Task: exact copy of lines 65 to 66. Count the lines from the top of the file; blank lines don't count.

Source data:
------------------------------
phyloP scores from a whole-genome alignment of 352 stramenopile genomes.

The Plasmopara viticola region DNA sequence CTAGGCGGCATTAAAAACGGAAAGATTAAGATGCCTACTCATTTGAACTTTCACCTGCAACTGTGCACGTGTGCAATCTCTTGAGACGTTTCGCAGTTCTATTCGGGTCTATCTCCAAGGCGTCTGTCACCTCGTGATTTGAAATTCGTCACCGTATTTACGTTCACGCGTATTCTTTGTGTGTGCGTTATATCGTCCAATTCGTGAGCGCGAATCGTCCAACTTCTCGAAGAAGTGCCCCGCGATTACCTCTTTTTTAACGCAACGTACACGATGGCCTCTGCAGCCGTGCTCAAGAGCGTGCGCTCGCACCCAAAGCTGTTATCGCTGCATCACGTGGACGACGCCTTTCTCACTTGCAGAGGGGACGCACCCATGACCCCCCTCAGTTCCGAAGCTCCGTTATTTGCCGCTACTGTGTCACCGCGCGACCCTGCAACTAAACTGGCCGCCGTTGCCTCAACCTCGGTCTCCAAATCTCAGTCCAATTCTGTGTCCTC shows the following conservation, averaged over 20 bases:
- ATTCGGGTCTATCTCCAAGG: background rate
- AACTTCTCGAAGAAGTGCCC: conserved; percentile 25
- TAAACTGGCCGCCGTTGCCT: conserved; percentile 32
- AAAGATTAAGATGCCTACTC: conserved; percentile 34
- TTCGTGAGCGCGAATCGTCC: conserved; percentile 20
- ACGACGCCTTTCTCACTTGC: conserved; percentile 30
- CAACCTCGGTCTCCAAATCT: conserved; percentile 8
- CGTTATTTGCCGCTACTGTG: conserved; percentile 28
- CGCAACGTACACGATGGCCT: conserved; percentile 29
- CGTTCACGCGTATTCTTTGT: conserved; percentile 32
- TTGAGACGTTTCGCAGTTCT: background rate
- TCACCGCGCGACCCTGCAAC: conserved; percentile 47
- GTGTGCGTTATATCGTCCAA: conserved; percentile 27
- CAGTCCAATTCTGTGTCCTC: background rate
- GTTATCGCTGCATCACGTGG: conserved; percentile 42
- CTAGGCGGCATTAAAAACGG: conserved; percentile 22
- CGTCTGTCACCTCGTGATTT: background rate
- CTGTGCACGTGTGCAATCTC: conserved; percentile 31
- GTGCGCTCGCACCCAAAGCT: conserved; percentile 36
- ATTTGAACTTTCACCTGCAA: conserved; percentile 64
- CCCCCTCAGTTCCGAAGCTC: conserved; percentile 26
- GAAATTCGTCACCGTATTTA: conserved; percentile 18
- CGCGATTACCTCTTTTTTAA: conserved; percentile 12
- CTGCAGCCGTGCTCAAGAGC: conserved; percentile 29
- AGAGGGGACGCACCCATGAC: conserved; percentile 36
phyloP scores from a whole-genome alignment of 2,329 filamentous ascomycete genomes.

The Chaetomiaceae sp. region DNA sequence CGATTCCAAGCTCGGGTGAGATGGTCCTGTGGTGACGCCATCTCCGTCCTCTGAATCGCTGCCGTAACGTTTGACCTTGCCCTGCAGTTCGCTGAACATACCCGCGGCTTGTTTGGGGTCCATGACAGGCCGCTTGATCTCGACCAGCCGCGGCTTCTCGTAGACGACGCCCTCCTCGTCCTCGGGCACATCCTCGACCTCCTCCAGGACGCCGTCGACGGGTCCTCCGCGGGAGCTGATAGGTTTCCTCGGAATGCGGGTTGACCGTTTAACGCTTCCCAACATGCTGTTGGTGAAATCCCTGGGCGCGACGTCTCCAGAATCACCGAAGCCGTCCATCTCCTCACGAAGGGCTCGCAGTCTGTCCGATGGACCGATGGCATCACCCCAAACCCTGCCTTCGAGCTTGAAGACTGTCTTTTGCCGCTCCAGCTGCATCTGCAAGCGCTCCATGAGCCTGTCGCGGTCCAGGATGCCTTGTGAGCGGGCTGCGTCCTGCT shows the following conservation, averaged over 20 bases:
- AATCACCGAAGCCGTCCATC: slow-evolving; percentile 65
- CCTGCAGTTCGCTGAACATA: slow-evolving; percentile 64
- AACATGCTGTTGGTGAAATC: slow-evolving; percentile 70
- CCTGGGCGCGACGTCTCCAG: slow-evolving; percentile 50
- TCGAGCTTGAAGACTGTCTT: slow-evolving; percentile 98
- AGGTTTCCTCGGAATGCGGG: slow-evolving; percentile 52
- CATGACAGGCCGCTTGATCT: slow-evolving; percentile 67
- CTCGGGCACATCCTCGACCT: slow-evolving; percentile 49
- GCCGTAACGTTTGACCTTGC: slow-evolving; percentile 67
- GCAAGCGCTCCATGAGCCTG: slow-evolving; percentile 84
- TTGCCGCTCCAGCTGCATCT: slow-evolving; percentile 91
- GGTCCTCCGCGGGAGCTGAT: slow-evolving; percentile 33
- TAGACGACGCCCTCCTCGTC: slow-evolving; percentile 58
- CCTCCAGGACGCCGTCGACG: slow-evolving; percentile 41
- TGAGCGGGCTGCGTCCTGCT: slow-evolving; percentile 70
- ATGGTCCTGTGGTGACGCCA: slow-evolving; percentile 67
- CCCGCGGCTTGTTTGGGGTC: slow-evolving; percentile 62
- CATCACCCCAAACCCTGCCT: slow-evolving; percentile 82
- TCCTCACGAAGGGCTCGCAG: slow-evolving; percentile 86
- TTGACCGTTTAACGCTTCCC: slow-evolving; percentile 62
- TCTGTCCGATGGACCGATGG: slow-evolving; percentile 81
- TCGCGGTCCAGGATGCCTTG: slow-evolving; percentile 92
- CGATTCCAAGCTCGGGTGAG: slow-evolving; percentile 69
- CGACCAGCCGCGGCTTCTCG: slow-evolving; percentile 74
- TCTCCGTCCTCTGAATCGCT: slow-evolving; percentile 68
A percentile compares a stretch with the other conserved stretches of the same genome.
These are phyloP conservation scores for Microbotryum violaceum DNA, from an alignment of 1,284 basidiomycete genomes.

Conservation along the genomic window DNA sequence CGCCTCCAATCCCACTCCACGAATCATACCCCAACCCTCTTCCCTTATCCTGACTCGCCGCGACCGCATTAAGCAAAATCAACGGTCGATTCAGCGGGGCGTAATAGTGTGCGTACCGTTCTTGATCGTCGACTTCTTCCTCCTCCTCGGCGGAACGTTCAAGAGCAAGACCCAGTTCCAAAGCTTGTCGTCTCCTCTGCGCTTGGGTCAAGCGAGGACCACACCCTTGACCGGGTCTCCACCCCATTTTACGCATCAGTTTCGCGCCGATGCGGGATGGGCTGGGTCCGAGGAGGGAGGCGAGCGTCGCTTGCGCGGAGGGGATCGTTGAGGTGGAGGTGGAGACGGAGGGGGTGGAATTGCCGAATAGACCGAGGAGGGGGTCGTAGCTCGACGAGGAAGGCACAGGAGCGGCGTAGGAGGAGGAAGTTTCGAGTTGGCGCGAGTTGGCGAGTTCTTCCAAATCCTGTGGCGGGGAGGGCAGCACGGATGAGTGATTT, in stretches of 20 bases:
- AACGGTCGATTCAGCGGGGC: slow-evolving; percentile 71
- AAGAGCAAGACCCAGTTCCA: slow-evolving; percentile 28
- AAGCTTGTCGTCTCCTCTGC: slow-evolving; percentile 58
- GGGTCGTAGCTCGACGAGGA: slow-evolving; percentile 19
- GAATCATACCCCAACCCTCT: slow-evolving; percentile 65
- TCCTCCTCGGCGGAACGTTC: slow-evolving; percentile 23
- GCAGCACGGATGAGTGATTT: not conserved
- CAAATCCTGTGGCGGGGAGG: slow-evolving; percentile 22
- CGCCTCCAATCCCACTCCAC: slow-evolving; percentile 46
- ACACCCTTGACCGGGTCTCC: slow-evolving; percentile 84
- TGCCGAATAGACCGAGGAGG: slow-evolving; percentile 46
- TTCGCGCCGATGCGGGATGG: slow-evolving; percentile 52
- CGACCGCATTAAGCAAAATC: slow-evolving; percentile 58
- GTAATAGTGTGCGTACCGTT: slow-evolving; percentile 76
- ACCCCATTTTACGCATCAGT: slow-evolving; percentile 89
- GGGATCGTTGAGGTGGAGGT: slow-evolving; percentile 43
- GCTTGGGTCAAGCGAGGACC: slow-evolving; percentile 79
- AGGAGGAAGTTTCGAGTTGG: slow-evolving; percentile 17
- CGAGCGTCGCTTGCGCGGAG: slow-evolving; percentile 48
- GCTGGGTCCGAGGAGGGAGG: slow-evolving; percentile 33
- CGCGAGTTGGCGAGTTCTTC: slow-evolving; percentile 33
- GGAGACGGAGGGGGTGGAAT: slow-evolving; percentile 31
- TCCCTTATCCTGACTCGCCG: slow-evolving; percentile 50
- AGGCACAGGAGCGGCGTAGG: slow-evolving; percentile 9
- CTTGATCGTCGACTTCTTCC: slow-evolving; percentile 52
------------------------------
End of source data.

- CAAATCCTGTGGCGGGGAGG: slow-evolving; percentile 22
- CGCCTCCAATCCCACTCCAC: slow-evolving; percentile 46